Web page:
With layers of multitude of hills and mountains, countless streams, varying flora and fauna, Nepal is a beautiful country with some of the world’s best trails for hiking. While its majestic mountains and peaceful views will leave a lasting impression on you, there might also be various opportunistic microorganisms looking to spread water-borne diseases to you as well.
Therefore, you should be aware of the water you drink at all times (especially when hiking in rural areas) to avoid developing cases of vomiting or diarrhea, or even contracting diseases like Giardia, Amoebic Dysentery, Diarrhea and so on.
Find out more about the various sources of water you may come across in Nepal, if they are drinkable, and if not, and ways to purify them.
Sources of water:
1. Bottled Water
While hiking through popular tourist destinations it is easy to find bottled drinking water. This source eliminates the need to purify water. However, since Nepal is a developing country, shops aren’t located everywhere and sometimes, they even run out of bottled water.
Furthermore, if these plastic bottles aren’t disposed of properly, they can pollute the hiking trails. Even if you are responsible and throw them into bins, it might not be picked up by garbage disposal, forcing locals to burn the plastic, which releases toxic fumes and pollutes the area.
It also isn’t economical for hikers to buy bottled water every time because the farther the place from the nearest town, the higher is the price of bottled water due to lack of proper transportation. Instead try to carry at least 2 reusable bottles that you can fill up.
2. Streams, Rivers, or Lakes
While hiking in Nepal, you are sure to come across many crystal clear, cold, and fast streams and rivers which seem pretty safe to drink from.
However, it is dangerous to assume these are safe, since microorganisms invisible to the naked eye are present in the millions, even in streams with fast-running water that look clean.
Furthermore, it is impossible to be sure that there is no seepage from run-down fertilizers, or if human feces or carcass isn’t near the river source upstream.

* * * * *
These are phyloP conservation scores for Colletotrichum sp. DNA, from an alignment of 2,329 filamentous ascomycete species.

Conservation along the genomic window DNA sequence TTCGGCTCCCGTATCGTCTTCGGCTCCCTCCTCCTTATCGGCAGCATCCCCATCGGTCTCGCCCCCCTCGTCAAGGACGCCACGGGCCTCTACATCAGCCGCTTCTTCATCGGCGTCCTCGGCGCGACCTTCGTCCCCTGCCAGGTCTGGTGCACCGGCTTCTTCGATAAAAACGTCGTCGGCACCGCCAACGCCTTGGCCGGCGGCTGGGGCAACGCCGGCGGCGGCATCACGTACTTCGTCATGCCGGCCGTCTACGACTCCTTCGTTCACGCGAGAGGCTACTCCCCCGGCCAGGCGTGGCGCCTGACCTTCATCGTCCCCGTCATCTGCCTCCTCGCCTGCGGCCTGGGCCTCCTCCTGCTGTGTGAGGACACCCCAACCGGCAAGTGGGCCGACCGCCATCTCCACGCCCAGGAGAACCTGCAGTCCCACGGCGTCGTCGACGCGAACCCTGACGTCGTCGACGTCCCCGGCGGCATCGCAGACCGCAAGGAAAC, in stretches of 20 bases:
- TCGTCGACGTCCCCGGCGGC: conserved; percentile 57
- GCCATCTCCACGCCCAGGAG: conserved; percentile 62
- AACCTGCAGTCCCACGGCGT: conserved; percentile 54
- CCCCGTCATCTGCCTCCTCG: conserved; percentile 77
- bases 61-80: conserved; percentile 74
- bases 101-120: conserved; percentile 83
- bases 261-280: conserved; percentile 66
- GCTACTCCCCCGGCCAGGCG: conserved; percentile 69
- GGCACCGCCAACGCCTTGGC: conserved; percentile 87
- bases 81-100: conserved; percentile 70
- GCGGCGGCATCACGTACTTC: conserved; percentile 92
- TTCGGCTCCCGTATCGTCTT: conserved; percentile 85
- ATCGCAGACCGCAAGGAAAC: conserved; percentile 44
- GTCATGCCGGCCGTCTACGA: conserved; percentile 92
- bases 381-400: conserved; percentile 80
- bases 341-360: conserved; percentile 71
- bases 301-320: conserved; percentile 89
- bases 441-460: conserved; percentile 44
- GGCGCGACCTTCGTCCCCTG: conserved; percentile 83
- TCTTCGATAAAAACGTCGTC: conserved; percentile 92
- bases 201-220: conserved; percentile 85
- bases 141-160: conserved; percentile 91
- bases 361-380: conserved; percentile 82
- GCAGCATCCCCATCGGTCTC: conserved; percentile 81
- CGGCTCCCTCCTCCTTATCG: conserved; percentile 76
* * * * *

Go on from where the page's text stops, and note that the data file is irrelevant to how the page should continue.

All these factors make it very easy for the unknowing traveler to fall prey to nasty diseases mentioned above. This doesn’t mean though that you should ignore all streams you come across, as they still are one of the main sources of water up in the hills, and they are safe as long as you can purify the water.
Like streams, taps are in abundance around localities. The locals use this source of water for mostly cleaning purposes. It might be difficult to break the habit of drinking water straight from the taps. However, it is important to remember that tap water in Nepal is not treated and can carry various Bacteria and Protozoa.
However this free source of water can be made drinkable after purification (discussed in more detail below).
The locals in Nepal are very warm and welcoming. They can provide you with boiled water to refill your water bottles for prices cheaper than what you would spend on plastic bottles. This way you will be contributing to the protection of the environment and helping the locals as well.
Although there are plenty sources of water that you’d come across while hiking in Nepal, most of them have high risks of containing pathogens that spread water-borne diseases.
There are many ways to purify water and some need specific products. You should be prepared to follow one of the methods listed below while trekking.
1. Boil water
If you are resting, it is a good idea to use your fuel to boil water. By the time it takes the water to reach boiling point, most of the pathogens will be killed, even if you are at a high altitude.
2. Use Iodine or Chlorine
You can buy a bottle of liquid 2% Tincture of Iodine, or iodine tablets before going on a hike. You should follow the instructions on the bottle to purify water.
NOTE: Do not use this method if you are allergic to iodine.
You can buy portable water filters in the market, but the efficiency of the filters depends on the brand. If you are unsure, it will be safer to boil the water after using the filter to take out debris.
4. Use UV lights
This method can come in handy if you do not have fuel. You can carry this battery operated device and shine it on a clear water bottle and the UV light will kill the bacteria. If you do not have a UV light, you can also leave the bottle in the sun for at least 24 hours – this process is called solar still.
Experiencing discomfort after hiking? Get yourself diagnosed now
More often than not, ingesting contaminated water can lead to Diarrhea, Giardiasis, Amoebiasis, and more. If you are experiencing symptoms like dehydration, bloating, cramps, or nausea after any activities like hiking in Nepal, it is best to seek medical help immediately.
For proper diagnosis and the best treatment, visit us at Swacon International Hospital, where our expert medical staff are ready to help you. We are also especially experienced in travel and rescue medicine.
To book an appointment, please call us at +977-1-4478105 or email us at firstname.lastname@example.org.
Health for All